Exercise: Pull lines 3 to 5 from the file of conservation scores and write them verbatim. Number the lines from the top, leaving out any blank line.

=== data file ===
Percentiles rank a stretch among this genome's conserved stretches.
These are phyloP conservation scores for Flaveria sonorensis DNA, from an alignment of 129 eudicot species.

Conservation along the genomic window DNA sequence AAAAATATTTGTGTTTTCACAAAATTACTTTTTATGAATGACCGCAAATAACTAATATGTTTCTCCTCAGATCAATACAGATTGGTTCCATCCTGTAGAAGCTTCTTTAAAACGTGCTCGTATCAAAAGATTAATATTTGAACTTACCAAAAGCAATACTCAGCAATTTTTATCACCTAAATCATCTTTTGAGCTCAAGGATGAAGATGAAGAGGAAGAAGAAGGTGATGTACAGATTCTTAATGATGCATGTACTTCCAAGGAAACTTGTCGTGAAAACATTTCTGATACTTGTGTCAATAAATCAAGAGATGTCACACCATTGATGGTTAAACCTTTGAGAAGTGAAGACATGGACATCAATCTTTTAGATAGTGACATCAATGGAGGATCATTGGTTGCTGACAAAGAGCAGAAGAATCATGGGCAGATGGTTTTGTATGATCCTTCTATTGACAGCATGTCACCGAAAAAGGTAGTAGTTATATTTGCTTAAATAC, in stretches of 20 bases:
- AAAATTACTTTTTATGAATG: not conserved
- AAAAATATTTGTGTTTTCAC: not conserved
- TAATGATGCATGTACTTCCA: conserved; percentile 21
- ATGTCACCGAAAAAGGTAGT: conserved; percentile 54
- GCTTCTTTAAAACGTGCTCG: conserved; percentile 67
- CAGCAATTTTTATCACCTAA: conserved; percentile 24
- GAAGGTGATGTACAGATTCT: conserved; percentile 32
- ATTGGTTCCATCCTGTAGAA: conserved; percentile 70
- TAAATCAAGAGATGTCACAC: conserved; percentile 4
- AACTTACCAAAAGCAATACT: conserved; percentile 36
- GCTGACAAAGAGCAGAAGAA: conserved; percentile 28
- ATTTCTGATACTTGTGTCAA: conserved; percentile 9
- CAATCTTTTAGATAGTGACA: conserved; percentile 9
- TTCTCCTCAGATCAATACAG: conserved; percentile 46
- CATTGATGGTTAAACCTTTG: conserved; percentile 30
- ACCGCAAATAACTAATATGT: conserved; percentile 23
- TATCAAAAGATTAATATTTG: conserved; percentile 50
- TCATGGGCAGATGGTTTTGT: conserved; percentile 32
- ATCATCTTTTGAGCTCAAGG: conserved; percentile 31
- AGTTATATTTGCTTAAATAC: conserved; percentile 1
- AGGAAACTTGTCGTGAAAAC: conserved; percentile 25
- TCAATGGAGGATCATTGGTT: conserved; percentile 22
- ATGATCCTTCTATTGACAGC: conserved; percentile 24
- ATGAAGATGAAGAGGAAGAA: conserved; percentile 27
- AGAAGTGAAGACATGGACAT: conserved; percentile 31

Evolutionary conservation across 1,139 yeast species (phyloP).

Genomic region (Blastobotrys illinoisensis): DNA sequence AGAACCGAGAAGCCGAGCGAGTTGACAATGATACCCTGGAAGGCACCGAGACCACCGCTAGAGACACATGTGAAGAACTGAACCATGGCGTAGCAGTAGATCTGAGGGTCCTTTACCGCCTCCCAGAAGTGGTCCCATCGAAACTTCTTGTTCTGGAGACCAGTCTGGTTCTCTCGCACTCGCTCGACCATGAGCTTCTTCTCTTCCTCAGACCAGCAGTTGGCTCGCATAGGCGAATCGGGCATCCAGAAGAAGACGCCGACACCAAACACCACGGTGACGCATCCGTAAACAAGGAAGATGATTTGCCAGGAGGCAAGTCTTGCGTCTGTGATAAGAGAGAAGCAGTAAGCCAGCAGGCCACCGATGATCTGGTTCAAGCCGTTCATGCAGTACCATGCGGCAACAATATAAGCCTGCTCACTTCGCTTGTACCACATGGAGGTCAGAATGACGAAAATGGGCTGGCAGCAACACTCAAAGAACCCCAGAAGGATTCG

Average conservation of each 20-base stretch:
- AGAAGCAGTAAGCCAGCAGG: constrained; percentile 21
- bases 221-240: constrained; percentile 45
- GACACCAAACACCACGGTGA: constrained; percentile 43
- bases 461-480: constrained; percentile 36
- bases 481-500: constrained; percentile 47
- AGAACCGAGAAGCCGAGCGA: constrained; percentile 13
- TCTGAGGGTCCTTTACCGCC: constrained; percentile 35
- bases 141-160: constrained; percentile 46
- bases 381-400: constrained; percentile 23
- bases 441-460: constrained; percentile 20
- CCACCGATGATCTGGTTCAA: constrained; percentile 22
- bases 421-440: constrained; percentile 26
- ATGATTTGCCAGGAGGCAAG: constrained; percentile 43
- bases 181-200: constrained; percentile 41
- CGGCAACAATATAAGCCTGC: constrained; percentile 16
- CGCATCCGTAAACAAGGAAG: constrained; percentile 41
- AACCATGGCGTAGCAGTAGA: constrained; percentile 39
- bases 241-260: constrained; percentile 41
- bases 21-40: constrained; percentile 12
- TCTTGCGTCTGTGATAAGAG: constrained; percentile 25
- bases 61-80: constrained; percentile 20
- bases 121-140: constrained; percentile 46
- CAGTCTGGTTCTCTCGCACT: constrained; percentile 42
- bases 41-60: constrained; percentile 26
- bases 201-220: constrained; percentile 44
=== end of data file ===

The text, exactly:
Conservation along the genomic window DNA sequence AAAAATATTTGTGTTTTCACAAAATTACTTTTTATGAATGACCGCAAATAACTAATATGTTTCTCCTCAGATCAATACAGATTGGTTCCATCCTGTAGAAGCTTCTTTAAAACGTGCTCGTATCAAAAGATTAATATTTGAACTTACCAAAAGCAATACTCAGCAATTTTTATCACCTAAATCATCTTTTGAGCTCAAGGATGAAGATGAAGAGGAAGAAGAAGGTGATGTACAGATTCTTAATGATGCATGTACTTCCAAGGAAACTTGTCGTGAAAACATTTCTGATACTTGTGTCAATAAATCAAGAGATGTCACACCATTGATGGTTAAACCTTTGAGAAGTGAAGACATGGACATCAATCTTTTAGATAGTGACATCAATGGAGGATCATTGGTTGCTGACAAAGAGCAGAAGAATCATGGGCAGATGGTTTTGTATGATCCTTCTATTGACAGCATGTCACCGAAAAAGGTAGTAGTTATATTTGCTTAAATAC, in stretches of 20 bases:
- AAAATTACTTTTTATGAATG: not conserved
- AAAAATATTTGTGTTTTCAC: not conserved